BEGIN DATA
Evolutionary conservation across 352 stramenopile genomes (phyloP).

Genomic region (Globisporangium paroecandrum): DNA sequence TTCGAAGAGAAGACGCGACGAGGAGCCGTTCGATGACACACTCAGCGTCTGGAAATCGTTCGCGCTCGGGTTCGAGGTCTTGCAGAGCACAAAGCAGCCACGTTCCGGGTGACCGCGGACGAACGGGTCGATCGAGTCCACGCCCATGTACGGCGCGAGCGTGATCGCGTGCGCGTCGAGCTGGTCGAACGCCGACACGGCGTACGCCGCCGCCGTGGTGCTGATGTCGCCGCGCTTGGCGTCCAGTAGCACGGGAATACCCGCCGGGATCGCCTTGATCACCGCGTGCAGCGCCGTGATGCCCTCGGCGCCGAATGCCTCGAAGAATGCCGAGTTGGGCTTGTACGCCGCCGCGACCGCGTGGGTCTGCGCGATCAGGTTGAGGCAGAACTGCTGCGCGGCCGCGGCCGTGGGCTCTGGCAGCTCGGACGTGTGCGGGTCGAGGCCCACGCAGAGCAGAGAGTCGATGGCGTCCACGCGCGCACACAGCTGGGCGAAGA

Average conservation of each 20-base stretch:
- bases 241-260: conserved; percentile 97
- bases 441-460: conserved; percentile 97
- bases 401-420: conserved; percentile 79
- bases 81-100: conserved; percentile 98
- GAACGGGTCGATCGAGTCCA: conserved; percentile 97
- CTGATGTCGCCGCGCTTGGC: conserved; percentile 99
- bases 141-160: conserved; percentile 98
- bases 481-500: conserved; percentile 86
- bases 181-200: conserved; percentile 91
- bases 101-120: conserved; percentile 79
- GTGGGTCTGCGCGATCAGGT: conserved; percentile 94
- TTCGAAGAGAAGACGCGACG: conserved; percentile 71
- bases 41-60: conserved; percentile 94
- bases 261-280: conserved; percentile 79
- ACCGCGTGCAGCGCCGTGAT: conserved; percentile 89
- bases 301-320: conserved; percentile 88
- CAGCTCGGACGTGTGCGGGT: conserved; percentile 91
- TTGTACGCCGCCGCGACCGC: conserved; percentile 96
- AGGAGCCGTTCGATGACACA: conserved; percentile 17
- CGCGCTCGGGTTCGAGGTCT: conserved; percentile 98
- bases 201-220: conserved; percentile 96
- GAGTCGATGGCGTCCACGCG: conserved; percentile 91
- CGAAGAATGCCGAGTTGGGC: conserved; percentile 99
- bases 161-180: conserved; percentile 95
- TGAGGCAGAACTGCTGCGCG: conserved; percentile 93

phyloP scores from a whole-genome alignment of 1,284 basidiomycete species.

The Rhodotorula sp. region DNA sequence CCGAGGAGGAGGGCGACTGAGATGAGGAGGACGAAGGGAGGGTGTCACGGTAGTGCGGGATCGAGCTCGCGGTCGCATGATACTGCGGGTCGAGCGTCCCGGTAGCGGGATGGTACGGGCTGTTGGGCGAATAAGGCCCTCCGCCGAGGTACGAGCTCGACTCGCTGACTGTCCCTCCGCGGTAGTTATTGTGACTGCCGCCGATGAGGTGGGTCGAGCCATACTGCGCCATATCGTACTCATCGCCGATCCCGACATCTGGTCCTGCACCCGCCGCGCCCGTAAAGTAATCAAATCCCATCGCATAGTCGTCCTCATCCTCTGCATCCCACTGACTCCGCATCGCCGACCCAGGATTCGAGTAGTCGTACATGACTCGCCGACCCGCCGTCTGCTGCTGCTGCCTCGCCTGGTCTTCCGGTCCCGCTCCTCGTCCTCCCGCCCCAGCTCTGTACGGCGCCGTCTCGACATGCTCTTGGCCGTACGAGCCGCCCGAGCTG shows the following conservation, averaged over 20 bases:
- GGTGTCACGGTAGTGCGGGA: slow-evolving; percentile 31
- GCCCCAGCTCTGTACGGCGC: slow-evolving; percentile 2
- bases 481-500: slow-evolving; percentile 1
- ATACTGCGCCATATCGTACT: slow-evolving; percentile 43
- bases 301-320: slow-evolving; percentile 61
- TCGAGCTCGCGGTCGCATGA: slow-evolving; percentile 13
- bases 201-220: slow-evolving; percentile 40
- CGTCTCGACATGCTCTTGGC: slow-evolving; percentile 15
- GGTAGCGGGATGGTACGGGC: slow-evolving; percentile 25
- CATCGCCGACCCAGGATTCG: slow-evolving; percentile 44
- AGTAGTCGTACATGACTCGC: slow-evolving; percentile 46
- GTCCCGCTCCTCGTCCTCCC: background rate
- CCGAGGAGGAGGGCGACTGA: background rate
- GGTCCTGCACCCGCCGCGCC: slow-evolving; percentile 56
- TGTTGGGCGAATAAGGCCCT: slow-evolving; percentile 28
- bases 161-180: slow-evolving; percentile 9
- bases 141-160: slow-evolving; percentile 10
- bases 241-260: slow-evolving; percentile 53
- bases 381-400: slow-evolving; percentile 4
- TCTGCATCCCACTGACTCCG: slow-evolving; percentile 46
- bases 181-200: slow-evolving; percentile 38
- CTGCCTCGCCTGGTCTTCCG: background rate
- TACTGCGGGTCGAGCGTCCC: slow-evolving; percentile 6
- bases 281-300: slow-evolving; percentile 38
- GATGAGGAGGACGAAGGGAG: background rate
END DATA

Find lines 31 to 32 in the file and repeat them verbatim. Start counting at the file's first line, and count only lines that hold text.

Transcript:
- GGTGTCACGGTAGTGCGGGA: slow-evolving; percentile 31
- GCCCCAGCTCTGTACGGCGC: slow-evolving; percentile 2